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Monday, March 09, 2015

Campaign disclosure may end in West Virginia

A Republican Legislature may end disclosure of campaign contributions in West Virginia. That is prudent, in the wake of a $1,000 campaign contribution costing Brendan Eich a multi-million-dollar job as CEO of the parent company of the Firefox browser.

Liberals, who lost the Prop 8 vote in California, hounded the company to fire him (he resigned under pressure). The irony is this is now costing the company millions. Corporate America should learn from Hobby Lobby and Chick-Fil-A that liberal boycotts backfire.

Conservative boycotts hurt.

From Computer World (via Instapundit):
Mozilla's Firefox is in danger of making the endangered species list for browsers.
Just two weeks after Mozilla's top Firefox executive said that rumors of its demise were "dead wrong," the iconic browser dropped another three-tenths of a percentage point in analytics firm Net Applications' tracking, ending February with 11.6%.
And there was this:
In the last 12 months, Firefox's user share -- an estimate of the portion of all those who reach the Internet via a desktop browser -- has plummeted by 34%. Since Firefox crested at 25.1% in April 2010, Firefox has lost 13.5 percentage points, or 54% of its peak share.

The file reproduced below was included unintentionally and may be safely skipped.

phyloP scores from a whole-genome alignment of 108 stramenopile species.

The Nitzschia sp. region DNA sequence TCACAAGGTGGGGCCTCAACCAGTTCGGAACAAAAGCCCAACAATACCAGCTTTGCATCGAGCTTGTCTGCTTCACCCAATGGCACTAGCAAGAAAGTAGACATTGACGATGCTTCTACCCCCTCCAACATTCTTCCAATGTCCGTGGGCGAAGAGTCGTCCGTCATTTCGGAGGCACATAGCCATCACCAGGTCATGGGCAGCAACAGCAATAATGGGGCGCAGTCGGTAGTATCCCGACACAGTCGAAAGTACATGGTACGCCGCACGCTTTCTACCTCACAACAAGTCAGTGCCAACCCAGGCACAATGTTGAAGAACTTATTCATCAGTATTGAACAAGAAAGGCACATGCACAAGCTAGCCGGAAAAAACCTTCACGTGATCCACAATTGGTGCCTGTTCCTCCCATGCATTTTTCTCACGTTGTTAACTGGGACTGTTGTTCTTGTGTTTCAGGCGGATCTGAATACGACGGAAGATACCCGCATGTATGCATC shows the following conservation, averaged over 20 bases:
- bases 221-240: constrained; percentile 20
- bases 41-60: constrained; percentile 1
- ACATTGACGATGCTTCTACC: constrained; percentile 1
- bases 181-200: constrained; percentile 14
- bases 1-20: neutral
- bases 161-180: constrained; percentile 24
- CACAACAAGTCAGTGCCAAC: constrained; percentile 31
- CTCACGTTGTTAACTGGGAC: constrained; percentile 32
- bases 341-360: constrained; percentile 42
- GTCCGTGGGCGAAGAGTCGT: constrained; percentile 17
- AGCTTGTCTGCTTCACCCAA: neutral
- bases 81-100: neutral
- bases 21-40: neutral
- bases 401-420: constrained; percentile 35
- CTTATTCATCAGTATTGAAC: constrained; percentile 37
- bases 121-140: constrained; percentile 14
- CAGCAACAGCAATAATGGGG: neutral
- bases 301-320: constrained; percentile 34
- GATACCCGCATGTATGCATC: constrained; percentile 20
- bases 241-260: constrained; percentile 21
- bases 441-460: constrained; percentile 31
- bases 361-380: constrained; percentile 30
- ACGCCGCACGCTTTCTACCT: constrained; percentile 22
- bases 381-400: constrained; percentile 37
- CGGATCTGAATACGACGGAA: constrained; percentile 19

At Firefox's 12-month average rate of decline, Mozilla's desktop browser will slip under the 10% bar in June, joining other third-tier applications like Apple's Safari (with just a 4.8% user share in February) and Opera Software's Opera (1.1%). If the trend continues, Firefox on the desktop could drop below 8% as soon as October.
We know why. Conservatives ditched it because the corporation essentially fired Eich over a $1,000 campaign donation. The company caved to liberal pressure. I switched back to Opera.

Liberals did that to warn other rich people who dare cross the line.

In West Virginia, campaign donations are held to $1,000 per person -- a ridiculous law passed when Jay Rockefeller was governor. He spent $12 million to get elected to the Senate -- barely -- in 1984 after 8 years as governor over a political novice in a state where Democrats outnumbered Republicans 2 to 1.

The new limits will be $25,000 for state races, $15,000 for state Senate races, and $10,000 for House of Delegates races. The House version bounces the disclosures. The Senate version does not. We shall see what happens this week. The legislative session ends Saturday.

Hopefully campaign disclosures do too.



  1. Please explain to me, "The irony is this is now costing the money millions." I can't figure that out.

    Them lefties be vicious.

  2. I wish contributions could be anonymous. Not public and not known to the politicians either. Hard to stay bought when you don't know your owner.